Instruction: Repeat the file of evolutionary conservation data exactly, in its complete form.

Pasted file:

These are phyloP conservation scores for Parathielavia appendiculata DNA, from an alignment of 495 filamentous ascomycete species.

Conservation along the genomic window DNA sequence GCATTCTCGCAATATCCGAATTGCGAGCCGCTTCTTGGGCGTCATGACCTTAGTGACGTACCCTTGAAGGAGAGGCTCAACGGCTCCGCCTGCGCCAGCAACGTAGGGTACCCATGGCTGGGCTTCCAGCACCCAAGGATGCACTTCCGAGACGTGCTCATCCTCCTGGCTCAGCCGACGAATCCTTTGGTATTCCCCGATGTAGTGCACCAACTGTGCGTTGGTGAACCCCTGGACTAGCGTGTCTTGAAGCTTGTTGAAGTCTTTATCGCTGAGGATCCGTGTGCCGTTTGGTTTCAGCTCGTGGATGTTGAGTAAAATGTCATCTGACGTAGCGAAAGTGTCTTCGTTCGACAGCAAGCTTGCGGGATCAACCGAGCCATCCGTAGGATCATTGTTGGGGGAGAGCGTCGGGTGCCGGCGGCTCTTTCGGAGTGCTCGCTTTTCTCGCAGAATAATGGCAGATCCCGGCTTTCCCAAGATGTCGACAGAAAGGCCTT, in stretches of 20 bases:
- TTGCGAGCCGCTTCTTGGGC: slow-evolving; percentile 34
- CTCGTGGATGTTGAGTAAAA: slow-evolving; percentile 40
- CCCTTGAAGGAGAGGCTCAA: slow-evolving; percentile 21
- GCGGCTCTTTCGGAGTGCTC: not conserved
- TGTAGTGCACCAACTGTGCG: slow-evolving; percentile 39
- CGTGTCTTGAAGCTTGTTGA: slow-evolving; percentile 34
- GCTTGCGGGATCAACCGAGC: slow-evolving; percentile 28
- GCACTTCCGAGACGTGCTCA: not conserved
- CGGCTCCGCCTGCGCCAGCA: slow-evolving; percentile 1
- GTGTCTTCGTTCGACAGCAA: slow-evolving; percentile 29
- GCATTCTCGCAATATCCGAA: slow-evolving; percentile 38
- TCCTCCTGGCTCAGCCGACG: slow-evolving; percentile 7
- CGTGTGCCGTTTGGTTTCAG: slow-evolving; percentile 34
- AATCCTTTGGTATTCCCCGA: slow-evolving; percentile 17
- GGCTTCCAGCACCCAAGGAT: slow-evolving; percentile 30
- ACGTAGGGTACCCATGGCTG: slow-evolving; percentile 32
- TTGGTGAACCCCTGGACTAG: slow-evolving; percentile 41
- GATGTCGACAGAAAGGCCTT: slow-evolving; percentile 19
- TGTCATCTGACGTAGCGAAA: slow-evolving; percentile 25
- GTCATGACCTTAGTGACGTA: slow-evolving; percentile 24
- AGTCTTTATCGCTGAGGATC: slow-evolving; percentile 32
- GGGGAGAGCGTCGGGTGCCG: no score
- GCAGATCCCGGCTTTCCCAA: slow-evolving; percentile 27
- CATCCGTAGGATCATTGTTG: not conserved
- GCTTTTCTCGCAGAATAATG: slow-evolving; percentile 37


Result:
These are phyloP conservation scores for Parathielavia appendiculata DNA, from an alignment of 495 filamentous ascomycete species.

Conservation along the genomic window DNA sequence GCATTCTCGCAATATCCGAATTGCGAGCCGCTTCTTGGGCGTCATGACCTTAGTGACGTACCCTTGAAGGAGAGGCTCAACGGCTCCGCCTGCGCCAGCAACGTAGGGTACCCATGGCTGGGCTTCCAGCACCCAAGGATGCACTTCCGAGACGTGCTCATCCTCCTGGCTCAGCCGACGAATCCTTTGGTATTCCCCGATGTAGTGCACCAACTGTGCGTTGGTGAACCCCTGGACTAGCGTGTCTTGAAGCTTGTTGAAGTCTTTATCGCTGAGGATCCGTGTGCCGTTTGGTTTCAGCTCGTGGATGTTGAGTAAAATGTCATCTGACGTAGCGAAAGTGTCTTCGTTCGACAGCAAGCTTGCGGGATCAACCGAGCCATCCGTAGGATCATTGTTGGGGGAGAGCGTCGGGTGCCGGCGGCTCTTTCGGAGTGCTCGCTTTTCTCGCAGAATAATGGCAGATCCCGGCTTTCCCAAGATGTCGACAGAAAGGCCTT, in stretches of 20 bases:
- TTGCGAGCCGCTTCTTGGGC: slow-evolving; percentile 34
- CTCGTGGATGTTGAGTAAAA: slow-evolving; percentile 40
- CCCTTGAAGGAGAGGCTCAA: slow-evolving; percentile 21
- GCGGCTCTTTCGGAGTGCTC: not conserved
- TGTAGTGCACCAACTGTGCG: slow-evolving; percentile 39
- CGTGTCTTGAAGCTTGTTGA: slow-evolving; percentile 34
- GCTTGCGGGATCAACCGAGC: slow-evolving; percentile 28
- GCACTTCCGAGACGTGCTCA: not conserved
- CGGCTCCGCCTGCGCCAGCA: slow-evolving; percentile 1
- GTGTCTTCGTTCGACAGCAA: slow-evolving; percentile 29
- GCATTCTCGCAATATCCGAA: slow-evolving; percentile 38
- TCCTCCTGGCTCAGCCGACG: slow-evolving; percentile 7
- CGTGTGCCGTTTGGTTTCAG: slow-evolving; percentile 34
- AATCCTTTGGTATTCCCCGA: slow-evolving; percentile 17
- GGCTTCCAGCACCCAAGGAT: slow-evolving; percentile 30
- ACGTAGGGTACCCATGGCTG: slow-evolving; percentile 32
- TTGGTGAACCCCTGGACTAG: slow-evolving; percentile 41
- GATGTCGACAGAAAGGCCTT: slow-evolving; percentile 19
- TGTCATCTGACGTAGCGAAA: slow-evolving; percentile 25
- GTCATGACCTTAGTGACGTA: slow-evolving; percentile 24
- AGTCTTTATCGCTGAGGATC: slow-evolving; percentile 32
- GGGGAGAGCGTCGGGTGCCG: no score
- GCAGATCCCGGCTTTCCCAA: slow-evolving; percentile 27
- CATCCGTAGGATCATTGTTG: not conserved
- GCTTTTCTCGCAGAATAATG: slow-evolving; percentile 37